The PetroChina proverbial elephant at the press conference
The press conference on Thursday organised by mainland oil giant PetroChina to discuss its interim results was an eerily docile affair.
As most people know, PetroChina and its parent China National Petroleum Corp have over the past year or so lost a string of senior executives - at least 10 - who have been caught up in the crackdown on corruption on the mainland. But strangely, not a single question was raised by the assembled press at the conference even though the arrests appear to be affecting operations.
Analysts say, in private of course, that there has been a slowdown in spending on oil and gas exploration. Projects have been delayed, understandably, as key figures are no longer at the company, and their replacements have been cautious in what they do.
There has also been a slowdown in contracting out work since there have been allegations of corruption in this area.
Oilfield services provider Anton Oilfield Services Group has been hurt by the slowdown in project approvals by the likes of PetroChina.
At its results meeting, Anton executives would say only that its clients had "changed their strategy".
So given that the crackdown was having a material impact on PetroChina's performance, how come it was not discussed at the press conference?
This is because Thursday's press conference followed the practice of previous years and was carefully choreographed.
There was a lunch a few days before the press conference when reporters were asked what issues interested them. Having ascertained which issues they were prepared to discuss, the company chose which journalists would ask the questions. Only four questions were asked before the session was terminated.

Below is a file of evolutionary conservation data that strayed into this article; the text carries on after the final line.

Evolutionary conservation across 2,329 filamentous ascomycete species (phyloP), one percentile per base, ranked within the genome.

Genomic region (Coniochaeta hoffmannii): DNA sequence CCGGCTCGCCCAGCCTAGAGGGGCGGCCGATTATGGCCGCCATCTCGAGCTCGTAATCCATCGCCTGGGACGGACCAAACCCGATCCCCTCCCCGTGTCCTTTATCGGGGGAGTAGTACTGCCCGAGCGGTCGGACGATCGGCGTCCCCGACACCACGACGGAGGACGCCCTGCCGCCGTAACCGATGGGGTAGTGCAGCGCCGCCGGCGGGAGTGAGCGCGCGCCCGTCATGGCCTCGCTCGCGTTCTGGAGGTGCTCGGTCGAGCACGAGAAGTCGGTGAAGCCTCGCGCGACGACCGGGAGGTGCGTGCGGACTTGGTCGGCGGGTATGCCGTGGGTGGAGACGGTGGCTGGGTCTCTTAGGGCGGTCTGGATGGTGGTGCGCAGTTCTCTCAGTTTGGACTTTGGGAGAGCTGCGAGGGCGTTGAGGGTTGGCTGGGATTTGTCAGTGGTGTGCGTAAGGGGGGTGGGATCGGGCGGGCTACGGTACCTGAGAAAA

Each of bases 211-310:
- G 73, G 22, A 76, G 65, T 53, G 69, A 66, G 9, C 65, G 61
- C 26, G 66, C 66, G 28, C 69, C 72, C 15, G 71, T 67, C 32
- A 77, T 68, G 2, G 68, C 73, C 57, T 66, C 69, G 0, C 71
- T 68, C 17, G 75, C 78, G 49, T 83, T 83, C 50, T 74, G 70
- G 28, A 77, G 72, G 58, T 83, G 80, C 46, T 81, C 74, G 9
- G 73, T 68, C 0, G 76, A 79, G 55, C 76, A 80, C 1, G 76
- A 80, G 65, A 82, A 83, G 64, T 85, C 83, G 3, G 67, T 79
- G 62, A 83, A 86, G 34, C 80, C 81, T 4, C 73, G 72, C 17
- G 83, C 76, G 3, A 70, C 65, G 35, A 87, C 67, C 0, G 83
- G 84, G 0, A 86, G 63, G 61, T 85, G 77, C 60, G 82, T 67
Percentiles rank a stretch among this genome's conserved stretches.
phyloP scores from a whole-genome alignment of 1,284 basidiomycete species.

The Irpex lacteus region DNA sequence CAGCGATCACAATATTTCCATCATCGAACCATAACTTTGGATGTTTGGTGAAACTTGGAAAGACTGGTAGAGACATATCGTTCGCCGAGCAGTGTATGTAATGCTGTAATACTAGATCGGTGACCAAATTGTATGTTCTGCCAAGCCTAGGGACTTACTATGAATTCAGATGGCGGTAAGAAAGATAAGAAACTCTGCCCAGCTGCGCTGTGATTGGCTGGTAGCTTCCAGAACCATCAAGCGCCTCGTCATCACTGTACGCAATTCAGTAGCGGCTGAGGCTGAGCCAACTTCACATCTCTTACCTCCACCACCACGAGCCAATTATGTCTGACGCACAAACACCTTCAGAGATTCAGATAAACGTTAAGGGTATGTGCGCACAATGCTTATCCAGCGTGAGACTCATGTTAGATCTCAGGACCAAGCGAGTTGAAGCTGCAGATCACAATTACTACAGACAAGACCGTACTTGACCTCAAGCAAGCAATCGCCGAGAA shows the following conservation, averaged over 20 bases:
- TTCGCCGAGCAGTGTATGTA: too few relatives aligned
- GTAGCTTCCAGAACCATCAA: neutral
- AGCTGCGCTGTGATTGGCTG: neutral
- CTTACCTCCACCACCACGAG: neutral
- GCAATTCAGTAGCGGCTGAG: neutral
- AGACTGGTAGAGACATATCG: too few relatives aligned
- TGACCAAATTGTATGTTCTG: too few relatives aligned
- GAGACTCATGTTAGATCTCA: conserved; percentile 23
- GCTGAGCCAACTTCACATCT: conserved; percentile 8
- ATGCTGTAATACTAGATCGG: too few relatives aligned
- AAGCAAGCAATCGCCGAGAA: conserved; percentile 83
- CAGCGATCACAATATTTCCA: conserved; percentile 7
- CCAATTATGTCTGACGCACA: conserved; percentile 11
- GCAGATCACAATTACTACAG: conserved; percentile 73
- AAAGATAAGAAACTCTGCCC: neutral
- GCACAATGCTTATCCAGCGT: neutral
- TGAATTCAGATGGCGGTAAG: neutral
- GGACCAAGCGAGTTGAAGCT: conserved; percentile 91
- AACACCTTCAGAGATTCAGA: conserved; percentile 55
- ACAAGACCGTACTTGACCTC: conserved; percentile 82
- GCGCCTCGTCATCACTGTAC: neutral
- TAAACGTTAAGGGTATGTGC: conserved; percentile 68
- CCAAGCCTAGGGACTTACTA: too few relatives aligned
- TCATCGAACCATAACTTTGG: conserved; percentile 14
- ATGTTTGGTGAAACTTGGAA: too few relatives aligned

It just so happens that the journalists who asked the questions were all from the mainland. Hong Kong reporters, it seems, cannot be trusted to stick to the script. We are not saying the questions weren't valid. It's just that the one really interesting question - the proverbial elephant in the room - was never asked. Like so much else that goes on these days, it's so much more convenient if the outcome can be controlled.
Banking on social media
We all know about WeChat and Weibo in China, and much is made about whether or not these services are monitored. But it's not just politics where social media may wield power.
According to a recent Accenture survey of 3,000 consumers in 22 cities across the mainland, 78 per cent of respondents visit social networking sites every week, and nearly half do so every day.
What banks should recognise is that Chinese consumers are extremely willing to talk about businesses online.
Accenture's survey found that 90 per cent of Chinese consumers who experienced poor banking services tell others - be it their immediate friends, family or co-workers, which should be worrying. But even more powerful is the finding in a separate study, the Accenture Global Consumer Survey, that nearly 59 per cent post negative comments online, ranking them first among all the global consumer countries surveyed.
Short men do it better
Recent research has found that height has a significant effect on our ability to earn. However, researchers at New York University, according to the website Quartz, are apparently split over whether that is because tall people are implicitly attractive or whether height is an indication of early health and good nutrition. Height also affects who we marry and for how long. In a nutshell, tall men get married earlier, but short men stay married for longer.
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